Report Details Newbury Official’s Misleading Preclosure Statements

December 19, 2018

When Newbury College last week announced plans to close at the end of the spring semester, the early notice drew favorable comparisons to the case of another Boston-area college, Mount Ida College, which collapsed in quick and painful fashion earlier this year.

But Newbury’s president is now apologizing after The Boston Globe reported his college recruited Mount Ida students who were seeking to transfer elsewhere -- incorrectly telling at least one prospect that Newbury was financially strong.

The student in question was seeking her third college in three semesters after attending the University of New England in Maine, deciding it was too far from home, and then transferring to Mount Ida. In the process of deciding to transfer from the closing Mount Ida to Newbury, she asked an employee in Newbury’s admissions office about the college’s financial situation.

“The short answer is that Newbury is doing well financially and there is no plan of merger or closure anytime soon,” the employee responded in an April email that the Globe reviewed. “Newbury carries almost no debt at all, which allows us to operate comfortably even though we are a smaller school.”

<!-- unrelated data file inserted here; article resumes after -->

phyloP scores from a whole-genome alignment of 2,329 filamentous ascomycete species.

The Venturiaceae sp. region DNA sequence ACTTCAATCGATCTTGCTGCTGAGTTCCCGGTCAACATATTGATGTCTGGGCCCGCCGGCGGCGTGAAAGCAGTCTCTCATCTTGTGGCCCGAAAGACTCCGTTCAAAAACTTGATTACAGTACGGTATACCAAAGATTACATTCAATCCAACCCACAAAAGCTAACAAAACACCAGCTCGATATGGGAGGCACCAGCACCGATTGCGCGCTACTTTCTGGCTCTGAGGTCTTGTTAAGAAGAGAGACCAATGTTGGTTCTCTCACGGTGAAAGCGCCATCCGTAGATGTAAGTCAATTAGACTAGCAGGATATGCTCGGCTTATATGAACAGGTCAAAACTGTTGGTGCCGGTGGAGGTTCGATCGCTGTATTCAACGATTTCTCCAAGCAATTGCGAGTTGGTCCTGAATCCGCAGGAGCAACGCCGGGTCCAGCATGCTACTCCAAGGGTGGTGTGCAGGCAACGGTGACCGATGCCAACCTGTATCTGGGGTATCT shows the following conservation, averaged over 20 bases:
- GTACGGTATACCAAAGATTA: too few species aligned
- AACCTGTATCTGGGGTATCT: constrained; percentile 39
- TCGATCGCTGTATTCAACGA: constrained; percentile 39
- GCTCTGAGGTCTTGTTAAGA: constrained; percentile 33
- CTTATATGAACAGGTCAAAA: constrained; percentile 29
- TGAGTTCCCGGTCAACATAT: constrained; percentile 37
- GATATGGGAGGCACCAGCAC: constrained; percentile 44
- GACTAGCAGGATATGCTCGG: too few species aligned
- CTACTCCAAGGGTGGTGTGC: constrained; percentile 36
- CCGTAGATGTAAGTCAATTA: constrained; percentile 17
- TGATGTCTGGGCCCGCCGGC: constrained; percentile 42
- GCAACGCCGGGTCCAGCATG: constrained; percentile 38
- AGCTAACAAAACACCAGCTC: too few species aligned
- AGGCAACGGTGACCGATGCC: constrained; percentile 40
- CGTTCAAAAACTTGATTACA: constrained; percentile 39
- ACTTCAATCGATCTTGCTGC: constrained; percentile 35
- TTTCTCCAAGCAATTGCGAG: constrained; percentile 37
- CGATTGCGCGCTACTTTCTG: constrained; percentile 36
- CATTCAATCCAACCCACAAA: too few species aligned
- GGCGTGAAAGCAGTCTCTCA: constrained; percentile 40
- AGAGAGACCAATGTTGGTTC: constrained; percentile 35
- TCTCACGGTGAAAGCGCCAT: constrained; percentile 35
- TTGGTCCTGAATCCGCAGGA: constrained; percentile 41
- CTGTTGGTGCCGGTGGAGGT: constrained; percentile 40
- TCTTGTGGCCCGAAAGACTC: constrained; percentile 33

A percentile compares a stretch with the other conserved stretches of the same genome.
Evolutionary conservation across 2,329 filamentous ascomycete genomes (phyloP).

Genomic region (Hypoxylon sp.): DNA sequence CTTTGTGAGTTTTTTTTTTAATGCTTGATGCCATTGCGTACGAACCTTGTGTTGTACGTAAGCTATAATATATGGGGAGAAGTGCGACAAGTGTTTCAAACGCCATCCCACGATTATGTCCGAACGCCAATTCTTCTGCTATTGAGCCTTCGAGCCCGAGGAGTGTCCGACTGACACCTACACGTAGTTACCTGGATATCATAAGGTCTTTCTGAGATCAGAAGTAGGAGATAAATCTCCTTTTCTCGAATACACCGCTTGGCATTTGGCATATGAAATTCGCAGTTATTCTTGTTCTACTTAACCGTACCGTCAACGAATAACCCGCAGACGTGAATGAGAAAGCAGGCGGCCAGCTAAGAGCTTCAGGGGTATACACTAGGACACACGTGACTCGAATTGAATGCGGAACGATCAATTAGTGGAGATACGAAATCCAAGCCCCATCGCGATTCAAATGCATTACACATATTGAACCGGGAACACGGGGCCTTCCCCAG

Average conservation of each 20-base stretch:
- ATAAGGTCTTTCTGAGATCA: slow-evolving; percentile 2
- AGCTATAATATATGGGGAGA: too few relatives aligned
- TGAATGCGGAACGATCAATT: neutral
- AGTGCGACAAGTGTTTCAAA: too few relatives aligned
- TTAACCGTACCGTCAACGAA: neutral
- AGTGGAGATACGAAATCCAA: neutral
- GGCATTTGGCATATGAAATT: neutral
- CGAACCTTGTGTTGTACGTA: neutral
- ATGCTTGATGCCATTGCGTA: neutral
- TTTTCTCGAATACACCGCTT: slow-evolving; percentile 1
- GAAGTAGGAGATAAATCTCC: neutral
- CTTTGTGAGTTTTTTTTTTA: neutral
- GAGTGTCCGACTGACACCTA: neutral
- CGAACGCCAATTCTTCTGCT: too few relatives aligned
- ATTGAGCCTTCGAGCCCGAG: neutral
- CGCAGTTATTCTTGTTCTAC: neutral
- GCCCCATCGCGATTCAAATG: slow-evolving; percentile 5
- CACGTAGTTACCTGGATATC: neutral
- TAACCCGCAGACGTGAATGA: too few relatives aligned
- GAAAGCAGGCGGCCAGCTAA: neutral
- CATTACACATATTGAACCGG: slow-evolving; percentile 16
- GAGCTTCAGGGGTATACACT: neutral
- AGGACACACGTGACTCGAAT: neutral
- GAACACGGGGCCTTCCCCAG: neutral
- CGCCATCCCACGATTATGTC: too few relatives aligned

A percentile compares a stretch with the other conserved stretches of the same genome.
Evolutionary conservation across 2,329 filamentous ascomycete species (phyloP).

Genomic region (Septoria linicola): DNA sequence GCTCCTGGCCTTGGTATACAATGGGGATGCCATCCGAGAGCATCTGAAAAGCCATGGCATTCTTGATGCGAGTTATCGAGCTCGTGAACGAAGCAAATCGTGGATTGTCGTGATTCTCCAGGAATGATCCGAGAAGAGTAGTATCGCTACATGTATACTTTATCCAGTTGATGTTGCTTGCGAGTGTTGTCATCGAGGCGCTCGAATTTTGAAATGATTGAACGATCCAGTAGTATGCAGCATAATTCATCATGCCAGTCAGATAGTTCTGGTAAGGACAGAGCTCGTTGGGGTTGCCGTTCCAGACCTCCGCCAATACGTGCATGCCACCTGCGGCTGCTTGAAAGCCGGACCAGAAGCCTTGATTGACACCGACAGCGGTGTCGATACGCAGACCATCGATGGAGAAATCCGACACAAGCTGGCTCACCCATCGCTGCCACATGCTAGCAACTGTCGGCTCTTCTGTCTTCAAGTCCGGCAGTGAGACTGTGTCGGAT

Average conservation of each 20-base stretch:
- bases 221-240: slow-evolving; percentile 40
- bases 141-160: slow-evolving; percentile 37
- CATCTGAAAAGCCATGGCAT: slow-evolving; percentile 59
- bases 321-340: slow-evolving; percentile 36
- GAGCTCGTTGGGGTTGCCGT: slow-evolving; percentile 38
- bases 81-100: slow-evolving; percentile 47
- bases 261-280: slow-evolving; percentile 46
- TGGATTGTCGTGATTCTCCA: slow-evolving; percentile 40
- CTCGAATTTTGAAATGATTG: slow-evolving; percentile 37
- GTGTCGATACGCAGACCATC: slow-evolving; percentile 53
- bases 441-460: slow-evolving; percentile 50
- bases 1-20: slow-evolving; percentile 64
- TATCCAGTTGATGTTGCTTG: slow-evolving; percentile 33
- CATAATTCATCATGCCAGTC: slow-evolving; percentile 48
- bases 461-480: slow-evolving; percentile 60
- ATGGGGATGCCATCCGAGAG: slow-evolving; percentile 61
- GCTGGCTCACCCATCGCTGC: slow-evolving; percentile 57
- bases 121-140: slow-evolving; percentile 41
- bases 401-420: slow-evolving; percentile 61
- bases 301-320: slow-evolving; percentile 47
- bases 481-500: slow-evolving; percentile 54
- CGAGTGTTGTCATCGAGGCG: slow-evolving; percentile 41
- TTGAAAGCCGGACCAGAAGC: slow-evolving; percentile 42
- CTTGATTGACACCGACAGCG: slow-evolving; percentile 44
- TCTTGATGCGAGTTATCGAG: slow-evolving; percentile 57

Newbury’s president, Joseph L. Chillo, apologized in a statement Monday, saying he took full responsibility for the correspondence. The email mischaracterized Newbury’s financial situation, Chillo said. When the email was written, the admissions office had only been told that the college was experiencing increases in inquiries, applications, acceptances, deposits and housing demand.

In fact, Chillo had already told the Globe in March that the college was facing declining enrollment and a 10 percent budget shortfall.

The Boston newspaper also detailed several other steps Newbury took to try to keep its doors open. It sold buildings on campus and worked on a real estate deal with Global University Systems, a United Kingdom-based for-profit education company. Newbury had reached a memorandum of understanding with the company that would have addressed its accreditor’s concerns about the struggling college’s finances, kept it at its current location, removed its debts, given it a large endowment and allowed its trustees and administration to keep control, according to Chillo.

He did not provide a reason for the deal falling apart. The Massachusetts attorney general’s office, which oversees charitable organizations and would have had say in any deal, asked Global University Systems questions and ultimately was told the company wasn’t pursuing the arrangement any longer.

Be the first to know.
Get our free daily newsletter.


+ -

Expand commentsHide comments  —   Join the conversation!

Opinions on Inside Higher Ed

Inside Higher Ed’s Blog U

Back to Top